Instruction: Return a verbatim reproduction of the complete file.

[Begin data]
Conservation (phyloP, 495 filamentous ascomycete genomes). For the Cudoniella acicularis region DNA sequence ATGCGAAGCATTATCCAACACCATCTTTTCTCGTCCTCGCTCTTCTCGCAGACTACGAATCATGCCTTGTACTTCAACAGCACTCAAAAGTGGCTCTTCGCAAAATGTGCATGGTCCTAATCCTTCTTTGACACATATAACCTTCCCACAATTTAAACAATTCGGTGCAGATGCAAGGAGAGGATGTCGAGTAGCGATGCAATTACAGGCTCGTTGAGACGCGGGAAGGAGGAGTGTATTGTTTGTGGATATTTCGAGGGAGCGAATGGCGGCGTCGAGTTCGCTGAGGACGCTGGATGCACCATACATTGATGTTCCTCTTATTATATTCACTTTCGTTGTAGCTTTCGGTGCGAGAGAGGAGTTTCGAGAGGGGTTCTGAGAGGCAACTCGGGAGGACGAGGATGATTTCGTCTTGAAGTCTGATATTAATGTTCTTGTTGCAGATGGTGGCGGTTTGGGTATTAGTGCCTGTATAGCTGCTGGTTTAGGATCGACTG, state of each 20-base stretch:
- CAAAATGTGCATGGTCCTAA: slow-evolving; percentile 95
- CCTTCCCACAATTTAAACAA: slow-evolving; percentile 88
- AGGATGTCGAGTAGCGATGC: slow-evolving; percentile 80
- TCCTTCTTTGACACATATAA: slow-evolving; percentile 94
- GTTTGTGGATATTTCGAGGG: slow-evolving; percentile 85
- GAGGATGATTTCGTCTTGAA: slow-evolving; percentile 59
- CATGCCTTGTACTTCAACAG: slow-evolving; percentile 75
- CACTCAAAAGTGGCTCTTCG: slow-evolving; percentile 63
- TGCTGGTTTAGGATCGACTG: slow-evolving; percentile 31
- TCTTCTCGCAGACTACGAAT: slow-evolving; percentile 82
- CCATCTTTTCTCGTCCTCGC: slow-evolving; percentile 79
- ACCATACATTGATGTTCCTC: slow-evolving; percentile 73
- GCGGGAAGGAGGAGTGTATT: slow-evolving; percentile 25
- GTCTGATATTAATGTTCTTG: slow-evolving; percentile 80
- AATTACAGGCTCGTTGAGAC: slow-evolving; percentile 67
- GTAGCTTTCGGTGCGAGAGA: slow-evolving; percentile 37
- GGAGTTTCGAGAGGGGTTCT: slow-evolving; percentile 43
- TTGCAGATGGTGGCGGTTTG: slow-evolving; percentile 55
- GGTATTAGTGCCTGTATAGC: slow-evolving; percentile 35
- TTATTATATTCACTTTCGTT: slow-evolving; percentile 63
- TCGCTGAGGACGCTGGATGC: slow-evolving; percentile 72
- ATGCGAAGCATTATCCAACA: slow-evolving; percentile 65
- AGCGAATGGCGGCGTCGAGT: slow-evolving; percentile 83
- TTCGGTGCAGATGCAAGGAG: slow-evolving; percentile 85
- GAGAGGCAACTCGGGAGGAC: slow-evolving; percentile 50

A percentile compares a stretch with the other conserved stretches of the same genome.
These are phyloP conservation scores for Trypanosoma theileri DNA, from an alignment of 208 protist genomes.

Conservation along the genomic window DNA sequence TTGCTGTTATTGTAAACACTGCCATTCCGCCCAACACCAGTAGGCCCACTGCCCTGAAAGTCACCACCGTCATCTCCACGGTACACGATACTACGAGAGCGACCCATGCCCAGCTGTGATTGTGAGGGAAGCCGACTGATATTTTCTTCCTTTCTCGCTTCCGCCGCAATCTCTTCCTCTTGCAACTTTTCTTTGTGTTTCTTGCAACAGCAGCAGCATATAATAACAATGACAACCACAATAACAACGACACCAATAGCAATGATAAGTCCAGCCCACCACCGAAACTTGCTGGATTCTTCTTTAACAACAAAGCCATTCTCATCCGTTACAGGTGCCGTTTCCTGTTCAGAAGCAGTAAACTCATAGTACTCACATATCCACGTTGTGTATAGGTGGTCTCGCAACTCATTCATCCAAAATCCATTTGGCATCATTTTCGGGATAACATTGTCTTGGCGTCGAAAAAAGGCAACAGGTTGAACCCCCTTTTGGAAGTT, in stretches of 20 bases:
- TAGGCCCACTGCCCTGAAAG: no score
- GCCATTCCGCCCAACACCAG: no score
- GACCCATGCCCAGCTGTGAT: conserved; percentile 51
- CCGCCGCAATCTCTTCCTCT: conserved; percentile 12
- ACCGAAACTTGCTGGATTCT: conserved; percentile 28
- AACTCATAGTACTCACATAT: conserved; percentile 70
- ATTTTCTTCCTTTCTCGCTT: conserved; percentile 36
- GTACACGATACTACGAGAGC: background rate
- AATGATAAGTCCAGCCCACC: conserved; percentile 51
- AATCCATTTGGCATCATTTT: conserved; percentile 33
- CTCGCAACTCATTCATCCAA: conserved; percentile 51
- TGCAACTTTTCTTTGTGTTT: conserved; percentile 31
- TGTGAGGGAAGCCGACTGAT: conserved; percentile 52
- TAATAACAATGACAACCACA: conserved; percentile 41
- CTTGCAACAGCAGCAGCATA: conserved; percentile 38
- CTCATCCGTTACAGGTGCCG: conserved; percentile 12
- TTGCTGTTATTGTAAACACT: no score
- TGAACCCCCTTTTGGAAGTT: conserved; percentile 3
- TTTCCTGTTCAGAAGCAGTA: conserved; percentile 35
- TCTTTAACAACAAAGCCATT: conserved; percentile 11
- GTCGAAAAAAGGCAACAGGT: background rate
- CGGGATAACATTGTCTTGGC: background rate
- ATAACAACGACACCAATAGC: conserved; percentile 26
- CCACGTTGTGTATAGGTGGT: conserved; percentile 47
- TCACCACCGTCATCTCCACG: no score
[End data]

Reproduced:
Conservation (phyloP, 495 filamentous ascomycete genomes). For the Cudoniella acicularis region DNA sequence ATGCGAAGCATTATCCAACACCATCTTTTCTCGTCCTCGCTCTTCTCGCAGACTACGAATCATGCCTTGTACTTCAACAGCACTCAAAAGTGGCTCTTCGCAAAATGTGCATGGTCCTAATCCTTCTTTGACACATATAACCTTCCCACAATTTAAACAATTCGGTGCAGATGCAAGGAGAGGATGTCGAGTAGCGATGCAATTACAGGCTCGTTGAGACGCGGGAAGGAGGAGTGTATTGTTTGTGGATATTTCGAGGGAGCGAATGGCGGCGTCGAGTTCGCTGAGGACGCTGGATGCACCATACATTGATGTTCCTCTTATTATATTCACTTTCGTTGTAGCTTTCGGTGCGAGAGAGGAGTTTCGAGAGGGGTTCTGAGAGGCAACTCGGGAGGACGAGGATGATTTCGTCTTGAAGTCTGATATTAATGTTCTTGTTGCAGATGGTGGCGGTTTGGGTATTAGTGCCTGTATAGCTGCTGGTTTAGGATCGACTG, state of each 20-base stretch:
- CAAAATGTGCATGGTCCTAA: slow-evolving; percentile 95
- CCTTCCCACAATTTAAACAA: slow-evolving; percentile 88
- AGGATGTCGAGTAGCGATGC: slow-evolving; percentile 80
- TCCTTCTTTGACACATATAA: slow-evolving; percentile 94
- GTTTGTGGATATTTCGAGGG: slow-evolving; percentile 85
- GAGGATGATTTCGTCTTGAA: slow-evolving; percentile 59
- CATGCCTTGTACTTCAACAG: slow-evolving; percentile 75
- CACTCAAAAGTGGCTCTTCG: slow-evolving; percentile 63
- TGCTGGTTTAGGATCGACTG: slow-evolving; percentile 31
- TCTTCTCGCAGACTACGAAT: slow-evolving; percentile 82
- CCATCTTTTCTCGTCCTCGC: slow-evolving; percentile 79
- ACCATACATTGATGTTCCTC: slow-evolving; percentile 73
- GCGGGAAGGAGGAGTGTATT: slow-evolving; percentile 25
- GTCTGATATTAATGTTCTTG: slow-evolving; percentile 80
- AATTACAGGCTCGTTGAGAC: slow-evolving; percentile 67
- GTAGCTTTCGGTGCGAGAGA: slow-evolving; percentile 37
- GGAGTTTCGAGAGGGGTTCT: slow-evolving; percentile 43
- TTGCAGATGGTGGCGGTTTG: slow-evolving; percentile 55
- GGTATTAGTGCCTGTATAGC: slow-evolving; percentile 35
- TTATTATATTCACTTTCGTT: slow-evolving; percentile 63
- TCGCTGAGGACGCTGGATGC: slow-evolving; percentile 72
- ATGCGAAGCATTATCCAACA: slow-evolving; percentile 65
- AGCGAATGGCGGCGTCGAGT: slow-evolving; percentile 83
- TTCGGTGCAGATGCAAGGAG: slow-evolving; percentile 85
- GAGAGGCAACTCGGGAGGAC: slow-evolving; percentile 50

A percentile compares a stretch with the other conserved stretches of the same genome.
These are phyloP conservation scores for Trypanosoma theileri DNA, from an alignment of 208 protist genomes.

Conservation along the genomic window DNA sequence TTGCTGTTATTGTAAACACTGCCATTCCGCCCAACACCAGTAGGCCCACTGCCCTGAAAGTCACCACCGTCATCTCCACGGTACACGATACTACGAGAGCGACCCATGCCCAGCTGTGATTGTGAGGGAAGCCGACTGATATTTTCTTCCTTTCTCGCTTCCGCCGCAATCTCTTCCTCTTGCAACTTTTCTTTGTGTTTCTTGCAACAGCAGCAGCATATAATAACAATGACAACCACAATAACAACGACACCAATAGCAATGATAAGTCCAGCCCACCACCGAAACTTGCTGGATTCTTCTTTAACAACAAAGCCATTCTCATCCGTTACAGGTGCCGTTTCCTGTTCAGAAGCAGTAAACTCATAGTACTCACATATCCACGTTGTGTATAGGTGGTCTCGCAACTCATTCATCCAAAATCCATTTGGCATCATTTTCGGGATAACATTGTCTTGGCGTCGAAAAAAGGCAACAGGTTGAACCCCCTTTTGGAAGTT, in stretches of 20 bases:
- TAGGCCCACTGCCCTGAAAG: no score
- GCCATTCCGCCCAACACCAG: no score
- GACCCATGCCCAGCTGTGAT: conserved; percentile 51
- CCGCCGCAATCTCTTCCTCT: conserved; percentile 12
- ACCGAAACTTGCTGGATTCT: conserved; percentile 28
- AACTCATAGTACTCACATAT: conserved; percentile 70
- ATTTTCTTCCTTTCTCGCTT: conserved; percentile 36
- GTACACGATACTACGAGAGC: background rate
- AATGATAAGTCCAGCCCACC: conserved; percentile 51
- AATCCATTTGGCATCATTTT: conserved; percentile 33
- CTCGCAACTCATTCATCCAA: conserved; percentile 51
- TGCAACTTTTCTTTGTGTTT: conserved; percentile 31
- TGTGAGGGAAGCCGACTGAT: conserved; percentile 52
- TAATAACAATGACAACCACA: conserved; percentile 41
- CTTGCAACAGCAGCAGCATA: conserved; percentile 38
- CTCATCCGTTACAGGTGCCG: conserved; percentile 12
- TTGCTGTTATTGTAAACACT: no score
- TGAACCCCCTTTTGGAAGTT: conserved; percentile 3
- TTTCCTGTTCAGAAGCAGTA: conserved; percentile 35
- TCTTTAACAACAAAGCCATT: conserved; percentile 11
- GTCGAAAAAAGGCAACAGGT: background rate
- CGGGATAACATTGTCTTGGC: background rate
- ATAACAACGACACCAATAGC: conserved; percentile 26
- CCACGTTGTGTATAGGTGGT: conserved; percentile 47
- TCACCACCGTCATCTCCACG: no score